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Prominent Places in the U.S.

Instructor: David Wood

David has taught Honors Physics, AP Physics, IB Physics and general science courses. He has a Masters in Education, and a Bachelors in Physics.

Learn about the most prominent places in the United States, including both natural and human places. In this lesson, you'll discover important natural places like the Grand Canyon and human places like New York City.

Geography of the United States

If you were going on a road trip across the United States, where would you go? It could be pretty hard to decide. The United States is one of the most beautiful and interesting countries on Earth. It has gigantic mountains, majestic valleys, vast plains, enormous lakes, and towering skyscrapers.

When people think of the geography of an area, they tend to think about physical things. They think about mountains, valleys, coasts, and other natural features. But geography is about all aspects of the land on which we live, including human features like cities. Geography is the study of the features of the Earth's surface and atmosphere, including how they are affected by human activities, and how humans are in return affected by the landscape.

Let's explore a few of the most significant features of the geography of the United States, both natural and human.

Prominent Natural Places

The natural landscape of the United States is best described in superlatives. The tallest mountains are really tall. The largest lakes are really large. And the longest river is really long.

The tallest mountains in the United States are almost all in Alaska. The tallest is Denali (formerly known as Mount McKinley) and is over 6000 meters tall. But while all of the top 10 tallest mountains in the United States are in Alaska, the United States is probably most famous for the Rocky Mountains. These mountains might not be as tall, but the mountain range is long. It's like the spiny backbone of the western United States, continuing the Andes range in South America.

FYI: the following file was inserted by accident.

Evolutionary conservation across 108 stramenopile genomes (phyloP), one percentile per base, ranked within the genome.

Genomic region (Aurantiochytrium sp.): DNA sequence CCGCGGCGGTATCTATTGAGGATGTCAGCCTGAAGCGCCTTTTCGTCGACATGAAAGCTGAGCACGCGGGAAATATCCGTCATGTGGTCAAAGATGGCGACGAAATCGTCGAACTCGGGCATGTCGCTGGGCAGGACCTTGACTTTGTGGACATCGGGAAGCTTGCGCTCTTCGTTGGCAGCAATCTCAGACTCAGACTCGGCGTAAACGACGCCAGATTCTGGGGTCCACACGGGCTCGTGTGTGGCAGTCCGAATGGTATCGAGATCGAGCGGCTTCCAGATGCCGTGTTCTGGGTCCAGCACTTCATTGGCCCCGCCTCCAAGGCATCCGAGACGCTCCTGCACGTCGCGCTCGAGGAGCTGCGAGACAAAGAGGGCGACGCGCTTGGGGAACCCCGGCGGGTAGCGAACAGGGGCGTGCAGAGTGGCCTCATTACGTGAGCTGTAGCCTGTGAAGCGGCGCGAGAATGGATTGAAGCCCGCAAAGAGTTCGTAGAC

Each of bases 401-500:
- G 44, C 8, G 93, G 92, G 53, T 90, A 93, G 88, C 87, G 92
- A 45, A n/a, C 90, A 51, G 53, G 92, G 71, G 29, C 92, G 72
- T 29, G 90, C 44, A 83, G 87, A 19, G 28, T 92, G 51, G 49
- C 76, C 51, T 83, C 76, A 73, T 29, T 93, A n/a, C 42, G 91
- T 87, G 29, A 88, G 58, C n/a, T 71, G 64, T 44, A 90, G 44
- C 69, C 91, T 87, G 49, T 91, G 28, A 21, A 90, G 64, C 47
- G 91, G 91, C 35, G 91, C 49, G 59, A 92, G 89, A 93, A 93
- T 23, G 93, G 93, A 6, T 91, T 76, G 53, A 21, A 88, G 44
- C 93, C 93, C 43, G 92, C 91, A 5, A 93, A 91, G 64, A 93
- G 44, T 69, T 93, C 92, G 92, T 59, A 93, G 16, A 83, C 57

The longest river in the United States is the Missouri at 2341 miles, though the Mississippi is a close second. The Missouri begins in the Rocky Mountains of Montana, and eventually feeds into the Mississippi near St. Louis. The Mississippi runs from the Great Lakes to the Gulf of Mexico.

The United States is also home to the Great Lakes, which are five freshwater lakes in the northern United States, on the border with Canada. Together they contain 21% of the world's fresh water, and Lake Superior is the second largest lake in the world.

The Great Lakes
The Great Lakes

The United States has many other natural features from the Great Smoky Mountains to Yellowstone to Niagara Falls. But the natural feature that is most prominent in the minds of people around the world is probably the Grand Canyon. The Grand Canyon is a steep-sided canyon that follows the path of the Colorado River in Arizona. It's 277 miles long and as much as 18 miles wide and over a mile deep. There you can find rocks from many millions of years ago, and hike down into a huge and dramatic landscape.

The Grand Canyon
The Grand Canyon

Prominent Human Places

The United States is home to about 319 million people as of 2014. While this is a small number compared to India and China, it's still a lot of people. You can't have 319 million people roaming the country and not affect the landscape. Most significant of these effects are cities and roads.

The most populated city in the United States is New York City, with an estimated 8.5 million people as of 2014. Called the 'Big Apple', or 'the city that never sleeps', it is by far the most famous American city worldwide. It's most famously home to the New York Stock Exchange, the Empire State Building, and the Statue of Liberty.

New York City
New York

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